Kenniston was not so sure, but he was too driven by urgent need to waste tim_n argument. With the Jovian clumping along beside him, he made his way fro_he spaceport across the ancient Martian city.
The dark streets of old Syrtis were not crowded. Martians are not a nocturna_eople and only a few were abroad in the chill darkness, even they bein_rapped in heavy synthewool cloaks from which only their bald red heads an_olemn, cadaverous faces protruded.
Earthmen were fairly numerous in this main port of the planet. Swaggerin_pace-sailors, prosperous-looking traders and rough meteor-miners made up th_ost of them. There were a few tourists gaping at the grotesque old blac_tone buildings, and under a krypton-bulb at a corner, two men in the dra_niform of the Patrol stood eyeing passersby sharply. Kenniston breathed mor_asily when he and the Jovian had passed the two officers without challenge.
The Terra Hotel stood in a garden at the edge of town, fronting the moonli_mmensity of the desert. This glittering glass block, especially built t_ater to the tourist trade from Earth, was Earth-conditioned inside. It_ravitation, air pressure and humidity were ingeniously maintained at Eart_tandards for the greater comfort of its patrons.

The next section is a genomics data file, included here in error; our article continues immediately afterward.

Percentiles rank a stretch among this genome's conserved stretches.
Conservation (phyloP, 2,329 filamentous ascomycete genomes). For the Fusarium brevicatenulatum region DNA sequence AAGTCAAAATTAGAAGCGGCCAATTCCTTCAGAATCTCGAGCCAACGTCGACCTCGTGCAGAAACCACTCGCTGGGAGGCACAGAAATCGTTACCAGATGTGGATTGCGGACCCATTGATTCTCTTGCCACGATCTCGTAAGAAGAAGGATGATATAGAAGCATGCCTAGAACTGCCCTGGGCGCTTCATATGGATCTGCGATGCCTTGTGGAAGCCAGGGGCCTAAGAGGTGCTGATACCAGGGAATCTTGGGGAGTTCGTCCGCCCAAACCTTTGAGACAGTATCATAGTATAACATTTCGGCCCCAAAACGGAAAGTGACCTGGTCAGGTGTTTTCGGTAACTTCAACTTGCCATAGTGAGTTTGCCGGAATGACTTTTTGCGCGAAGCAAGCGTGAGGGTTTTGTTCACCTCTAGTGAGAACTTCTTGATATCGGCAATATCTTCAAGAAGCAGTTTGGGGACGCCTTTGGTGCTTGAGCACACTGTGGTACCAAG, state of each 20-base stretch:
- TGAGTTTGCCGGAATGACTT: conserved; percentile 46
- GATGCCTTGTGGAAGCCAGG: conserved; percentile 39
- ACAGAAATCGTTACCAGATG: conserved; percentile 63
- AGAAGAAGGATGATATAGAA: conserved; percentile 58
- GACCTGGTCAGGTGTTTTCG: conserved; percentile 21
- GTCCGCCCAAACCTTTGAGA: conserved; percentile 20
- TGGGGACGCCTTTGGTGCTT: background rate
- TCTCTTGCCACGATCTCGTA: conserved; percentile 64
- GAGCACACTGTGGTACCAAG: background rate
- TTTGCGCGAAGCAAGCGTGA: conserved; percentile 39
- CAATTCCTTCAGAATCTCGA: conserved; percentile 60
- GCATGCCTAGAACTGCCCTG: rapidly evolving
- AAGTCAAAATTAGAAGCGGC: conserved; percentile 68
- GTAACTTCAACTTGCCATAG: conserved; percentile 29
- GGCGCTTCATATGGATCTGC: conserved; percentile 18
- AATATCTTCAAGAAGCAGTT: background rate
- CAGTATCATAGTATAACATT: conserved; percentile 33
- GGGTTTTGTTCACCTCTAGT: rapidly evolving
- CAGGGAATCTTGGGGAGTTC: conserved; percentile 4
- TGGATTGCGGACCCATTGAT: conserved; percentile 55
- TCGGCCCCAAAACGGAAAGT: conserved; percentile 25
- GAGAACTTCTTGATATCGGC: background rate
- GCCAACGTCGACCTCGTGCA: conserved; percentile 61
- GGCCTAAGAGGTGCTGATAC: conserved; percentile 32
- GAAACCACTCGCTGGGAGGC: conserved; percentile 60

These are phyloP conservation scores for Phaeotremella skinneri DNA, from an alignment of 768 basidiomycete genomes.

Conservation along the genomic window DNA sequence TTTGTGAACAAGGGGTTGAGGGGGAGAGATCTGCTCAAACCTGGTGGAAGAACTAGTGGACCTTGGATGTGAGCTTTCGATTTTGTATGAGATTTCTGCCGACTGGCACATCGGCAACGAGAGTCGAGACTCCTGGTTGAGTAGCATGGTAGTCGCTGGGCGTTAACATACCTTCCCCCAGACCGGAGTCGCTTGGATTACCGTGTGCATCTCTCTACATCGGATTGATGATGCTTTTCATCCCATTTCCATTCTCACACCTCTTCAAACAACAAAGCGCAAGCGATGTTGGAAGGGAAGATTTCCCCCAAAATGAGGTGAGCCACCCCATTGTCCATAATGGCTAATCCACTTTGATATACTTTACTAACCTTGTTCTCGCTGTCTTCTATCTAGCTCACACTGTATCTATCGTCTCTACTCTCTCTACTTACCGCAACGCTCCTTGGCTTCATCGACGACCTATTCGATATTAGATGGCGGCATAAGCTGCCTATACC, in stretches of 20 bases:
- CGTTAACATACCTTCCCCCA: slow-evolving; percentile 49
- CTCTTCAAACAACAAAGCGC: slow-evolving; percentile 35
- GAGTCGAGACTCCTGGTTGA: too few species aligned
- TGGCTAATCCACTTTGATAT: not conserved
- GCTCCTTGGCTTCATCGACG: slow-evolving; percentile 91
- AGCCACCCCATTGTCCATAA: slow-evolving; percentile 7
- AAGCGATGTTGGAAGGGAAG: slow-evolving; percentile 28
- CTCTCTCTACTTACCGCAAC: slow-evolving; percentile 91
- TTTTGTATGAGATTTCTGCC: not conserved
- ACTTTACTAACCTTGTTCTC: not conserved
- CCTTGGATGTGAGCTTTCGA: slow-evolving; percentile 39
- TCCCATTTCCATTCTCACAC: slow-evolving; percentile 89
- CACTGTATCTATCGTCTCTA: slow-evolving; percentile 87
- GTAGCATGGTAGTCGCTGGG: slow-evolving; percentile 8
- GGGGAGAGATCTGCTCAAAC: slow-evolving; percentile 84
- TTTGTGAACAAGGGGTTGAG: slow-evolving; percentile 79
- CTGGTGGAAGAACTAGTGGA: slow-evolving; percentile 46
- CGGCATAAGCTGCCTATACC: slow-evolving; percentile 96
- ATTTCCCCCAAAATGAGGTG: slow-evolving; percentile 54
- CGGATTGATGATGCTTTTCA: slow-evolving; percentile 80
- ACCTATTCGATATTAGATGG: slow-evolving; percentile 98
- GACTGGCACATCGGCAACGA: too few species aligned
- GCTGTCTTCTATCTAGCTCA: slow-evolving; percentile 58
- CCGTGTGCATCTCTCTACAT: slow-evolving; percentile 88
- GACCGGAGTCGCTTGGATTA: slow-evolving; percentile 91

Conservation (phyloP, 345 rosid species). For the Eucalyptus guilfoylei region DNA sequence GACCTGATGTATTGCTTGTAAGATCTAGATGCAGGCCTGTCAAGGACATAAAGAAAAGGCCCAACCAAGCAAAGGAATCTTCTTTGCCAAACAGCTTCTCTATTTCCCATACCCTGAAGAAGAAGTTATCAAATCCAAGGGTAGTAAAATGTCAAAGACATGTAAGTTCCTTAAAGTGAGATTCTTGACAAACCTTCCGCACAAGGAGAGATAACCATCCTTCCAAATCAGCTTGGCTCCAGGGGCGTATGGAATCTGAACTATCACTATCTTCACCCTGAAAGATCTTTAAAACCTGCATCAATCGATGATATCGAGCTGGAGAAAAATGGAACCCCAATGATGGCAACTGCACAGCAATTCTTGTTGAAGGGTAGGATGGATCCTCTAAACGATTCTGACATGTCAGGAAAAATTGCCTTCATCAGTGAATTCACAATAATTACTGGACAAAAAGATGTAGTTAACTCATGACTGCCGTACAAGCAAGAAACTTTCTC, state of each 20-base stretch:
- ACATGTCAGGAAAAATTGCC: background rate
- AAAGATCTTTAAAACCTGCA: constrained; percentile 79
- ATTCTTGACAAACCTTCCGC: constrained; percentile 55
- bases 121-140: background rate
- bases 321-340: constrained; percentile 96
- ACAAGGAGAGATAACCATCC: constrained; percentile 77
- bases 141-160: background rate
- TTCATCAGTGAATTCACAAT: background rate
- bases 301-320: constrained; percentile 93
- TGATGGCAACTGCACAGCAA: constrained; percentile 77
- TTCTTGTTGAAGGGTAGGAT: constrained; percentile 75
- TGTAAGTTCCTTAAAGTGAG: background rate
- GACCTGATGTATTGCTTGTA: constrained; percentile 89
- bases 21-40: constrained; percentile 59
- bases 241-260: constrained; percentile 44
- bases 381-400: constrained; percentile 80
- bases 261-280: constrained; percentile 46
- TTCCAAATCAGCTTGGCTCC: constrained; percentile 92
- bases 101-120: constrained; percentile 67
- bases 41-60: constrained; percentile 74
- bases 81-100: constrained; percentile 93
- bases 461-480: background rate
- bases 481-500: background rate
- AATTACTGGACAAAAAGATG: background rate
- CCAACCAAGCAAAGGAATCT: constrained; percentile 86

Kenniston felt oddly oppressed by the warm, soft air inside the resplenden_obby. He had spent so much of his time away from Earth that he had becom_ore or less adapted to thinner, colder atmospheres.
"Miss Gloria Loring?" repeated the immaculate young Earthman behind th_nformation desk. His eyes appraised Kenniston's shabby space-jacket and th_ulking green Jovian. "I am afraid—"
"I'm here to see her on important business, by appointment," Kennisto_napped.
The clerk melted at once. "Oh, I see! I believe that Miss Loring's party i_ow in The Bridge. That's our cocktail room—top floor."
Kenniston felt badly out of place, riding up in the magnetic lift with Hol_r. The other people in the car, Earthmen and women in the shimmerin_ynthesilks of the latest formal dress, stared at him and the Jovian as thoug_ondering how they had ever gained admittance.
The lights, silks and perfumes made Kenniston feel even shabbier than he was.
All this luxury was a far cry from the hard, dangerous life he had led for s_ong amid the wild asteroids and moons of the outer planets.